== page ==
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Discussing Asian and Asian-American Discrimination with Your Children

There is a misconception here in American known as the Model Minority Myth. It labels Asian Americans as a unique subgroup of minorities who “achieve universal and unparalleled academic and occupational success” (Museus, King 2009). According to Learning For Justice, the Model Minority Myth: “perpetuates a narrative in which Asian American children are whiz kids or musical geniuses. Within the myth of the model minority, Tiger Moms force children to work harder and be better than everyone else, while nerdy, effeminate dads hold prestigious—but not leadership—positions in STEM industries like medicine and accounting.” 

This myth is dangerous for a multitude of reasons. The first being that it fails to acknowledge the Asian American experience, which has not always been positive. Just to look at a few historical references, there was the time in 1882 where our Congress passed the Chinese Exclusion Act, which prevented Asians from immigrating  simply on the basis of race. This was followed by the "Chinese Must Go" movement, which created a sharp decline in Chinese immigration, even though people of Chinese descent accounted for nearly 20% of the workforce in places like California. In 1924, Asians were excluded by law, denied citizenship, and banned from owning land. This also included a ban on marrying caucasians. And we must also remember the Japanese internment camps during WWII. It was not until 1965, during the civil rights movements that Asians, along with African Americans, were given more rights.Only in 1980 did Japanese Americans receive  slight reparation for their experiences during WWII. These are just a few of the negative events that Asian Americans have experienced in this country.

While at times it feels we have come so far, we are again reminded that there is much work to do as we watch the Asian community face a wave of new hate crimes and targeted, violent, and lethal attacks. The scapegoating used during COVID to blame a country and community for a global pandemic has monumentaily increased the number of assaults against Asians worldwide. Just two days ago, in Georgia, eight individuals lost their lives simply because of their ethnicity, their culture, and their Asian identities.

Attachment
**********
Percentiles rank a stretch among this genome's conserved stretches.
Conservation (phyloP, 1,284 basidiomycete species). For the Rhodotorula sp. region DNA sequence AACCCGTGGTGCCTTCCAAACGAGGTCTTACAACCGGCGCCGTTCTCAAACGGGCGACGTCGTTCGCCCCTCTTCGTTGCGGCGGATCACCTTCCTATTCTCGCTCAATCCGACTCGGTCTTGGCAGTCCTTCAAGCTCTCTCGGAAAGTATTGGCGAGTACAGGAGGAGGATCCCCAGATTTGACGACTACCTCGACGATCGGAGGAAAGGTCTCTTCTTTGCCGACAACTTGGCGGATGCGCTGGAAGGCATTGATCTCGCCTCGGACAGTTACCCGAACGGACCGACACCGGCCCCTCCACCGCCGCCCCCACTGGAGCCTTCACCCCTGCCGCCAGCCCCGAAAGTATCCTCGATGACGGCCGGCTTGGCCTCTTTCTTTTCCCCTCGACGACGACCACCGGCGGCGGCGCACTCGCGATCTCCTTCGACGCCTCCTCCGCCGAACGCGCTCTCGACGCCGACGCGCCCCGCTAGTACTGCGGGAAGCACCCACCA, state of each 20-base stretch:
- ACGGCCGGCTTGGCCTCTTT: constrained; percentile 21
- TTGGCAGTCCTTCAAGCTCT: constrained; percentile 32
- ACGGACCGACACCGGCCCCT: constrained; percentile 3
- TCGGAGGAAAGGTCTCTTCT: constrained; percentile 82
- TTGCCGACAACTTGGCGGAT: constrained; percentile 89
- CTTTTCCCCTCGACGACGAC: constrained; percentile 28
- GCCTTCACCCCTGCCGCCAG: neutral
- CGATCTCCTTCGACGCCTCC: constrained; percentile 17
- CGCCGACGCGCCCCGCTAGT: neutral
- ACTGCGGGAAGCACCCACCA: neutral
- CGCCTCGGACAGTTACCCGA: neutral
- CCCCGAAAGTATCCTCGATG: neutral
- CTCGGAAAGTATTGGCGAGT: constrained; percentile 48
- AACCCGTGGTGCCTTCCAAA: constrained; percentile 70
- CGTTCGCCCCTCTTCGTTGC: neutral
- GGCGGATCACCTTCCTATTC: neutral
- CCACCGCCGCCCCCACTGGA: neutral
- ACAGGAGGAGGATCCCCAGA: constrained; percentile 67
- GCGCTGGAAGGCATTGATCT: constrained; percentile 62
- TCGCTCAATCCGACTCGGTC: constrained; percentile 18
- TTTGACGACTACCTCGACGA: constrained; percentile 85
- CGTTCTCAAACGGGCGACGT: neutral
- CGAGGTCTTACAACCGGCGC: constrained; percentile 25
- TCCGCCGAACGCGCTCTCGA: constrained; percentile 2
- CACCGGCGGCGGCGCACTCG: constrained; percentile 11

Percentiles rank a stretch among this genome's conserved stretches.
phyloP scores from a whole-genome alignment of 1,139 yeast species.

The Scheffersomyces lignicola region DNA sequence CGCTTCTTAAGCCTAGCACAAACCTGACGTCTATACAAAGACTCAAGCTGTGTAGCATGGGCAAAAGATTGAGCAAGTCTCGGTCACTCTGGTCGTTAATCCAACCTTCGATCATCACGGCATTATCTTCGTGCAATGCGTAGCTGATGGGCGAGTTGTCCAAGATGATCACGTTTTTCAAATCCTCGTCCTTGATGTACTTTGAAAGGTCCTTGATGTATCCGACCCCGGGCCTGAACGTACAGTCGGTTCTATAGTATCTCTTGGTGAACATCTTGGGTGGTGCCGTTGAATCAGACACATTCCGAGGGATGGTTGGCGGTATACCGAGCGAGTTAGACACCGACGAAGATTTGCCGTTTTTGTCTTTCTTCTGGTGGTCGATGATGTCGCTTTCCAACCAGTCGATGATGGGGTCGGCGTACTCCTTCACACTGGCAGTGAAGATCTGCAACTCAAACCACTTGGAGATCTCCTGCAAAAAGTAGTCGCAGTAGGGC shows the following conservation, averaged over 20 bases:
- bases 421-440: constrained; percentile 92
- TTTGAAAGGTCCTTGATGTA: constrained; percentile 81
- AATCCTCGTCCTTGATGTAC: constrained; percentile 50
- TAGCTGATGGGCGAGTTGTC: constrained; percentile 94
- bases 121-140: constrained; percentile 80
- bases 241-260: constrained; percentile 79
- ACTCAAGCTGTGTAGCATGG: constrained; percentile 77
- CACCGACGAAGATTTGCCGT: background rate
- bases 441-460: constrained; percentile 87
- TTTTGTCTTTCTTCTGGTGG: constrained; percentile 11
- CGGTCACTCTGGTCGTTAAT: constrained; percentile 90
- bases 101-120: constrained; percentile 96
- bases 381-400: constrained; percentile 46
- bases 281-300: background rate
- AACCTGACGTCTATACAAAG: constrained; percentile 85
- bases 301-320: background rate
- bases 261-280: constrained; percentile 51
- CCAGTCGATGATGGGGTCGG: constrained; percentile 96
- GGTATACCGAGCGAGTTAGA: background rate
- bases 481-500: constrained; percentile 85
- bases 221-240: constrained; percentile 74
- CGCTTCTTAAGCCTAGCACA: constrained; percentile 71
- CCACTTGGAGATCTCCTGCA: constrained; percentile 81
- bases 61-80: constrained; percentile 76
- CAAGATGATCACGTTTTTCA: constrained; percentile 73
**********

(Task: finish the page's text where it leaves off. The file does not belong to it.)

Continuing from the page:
At ISDenver, we celebrate cultures, languages, and nations that bring diversity to our school. Specifically, we celebrate, honor, and learn from Chinese culture. Whether it be through our thriving Mandarin language program or our families and faculty from a variety of Asian backgrounds, we stand by our Asian and Asian American teachers, staff, and families. I have spoken a lot with our 4th - 8th graders about stereotypes and bias. In particular, and quite fitting to the minority myth, we discuss how even positive, seemingly non hurtful stereotypes such as being a “whiz kid” create a dangerous bias and generalization. When we stereotype a group of people based on culture, race, nationality, or gender, we fail to see the heterogeneity, we fail to celebrate the differences, and we fail to recognize the positives in diversity.

Below, I share some ideas and resources for talking to your children about recent hate crimes and discrimination against not only the Asian American community, but others as well.

Talking Point with Your Children:

  • Take time to talk about the positive contributions of Asian Americans. I recommend these books that are grouped by age level. The more our children normalize books with diverse characters that reflect people that don’t always look like them, the less likely they are to accept stereotypes.
     
  • Make relevant comparisons. Many of our older children understand the Black Lives Matter movement and a lot of them have a knowledge base about some of the events that happened in this last year with the loss of innocent black lives. Talk about the injustices that many people face in this country. Talk about how they can value differences. Talk about what it means to be an ally to others, and talk about how ISDenver is a safe place to be different from one another and to practice these important values.
     
  • The ADL has a great tip sheet on talking to children about hate crimes and empowering them to feel safe and in control. 
     
  • Lastly, talk about what you can do to support the communities being targeted. From shopping at black owned businesses to reaching out to your Asian American friends and neighbors to check in on them and let them know you care, there are many ways we can support each other.

 

We will continue to be here for your families to help facilitate discussions, check in with your children, and create a safe environment to have these sometimes difficult discussions. Please feel free to reach out if there is anything we can do to support you further. 

 

Resources:

Museus, Samuel D., and Peter N. Kiang. “Deconstructing the Model Minority Myth and How It Contributes to the Invisible Minority Reality in Higher Education Research.” New Directions for Institutional Research, vol. 2009, no. 142, 2009, pp. 5–15., doi:10.1002/ir.292. 

“What Is the Model Minority Myth?” Learning for Justice, www.learningforjustice.org/magazine/what-is-the-model-minority-myth. 

 

  • anti-bias education
  • anti-racism
  • discrimination
  • Restorative Justice
  • SEL
  • social emotional learning

 

 

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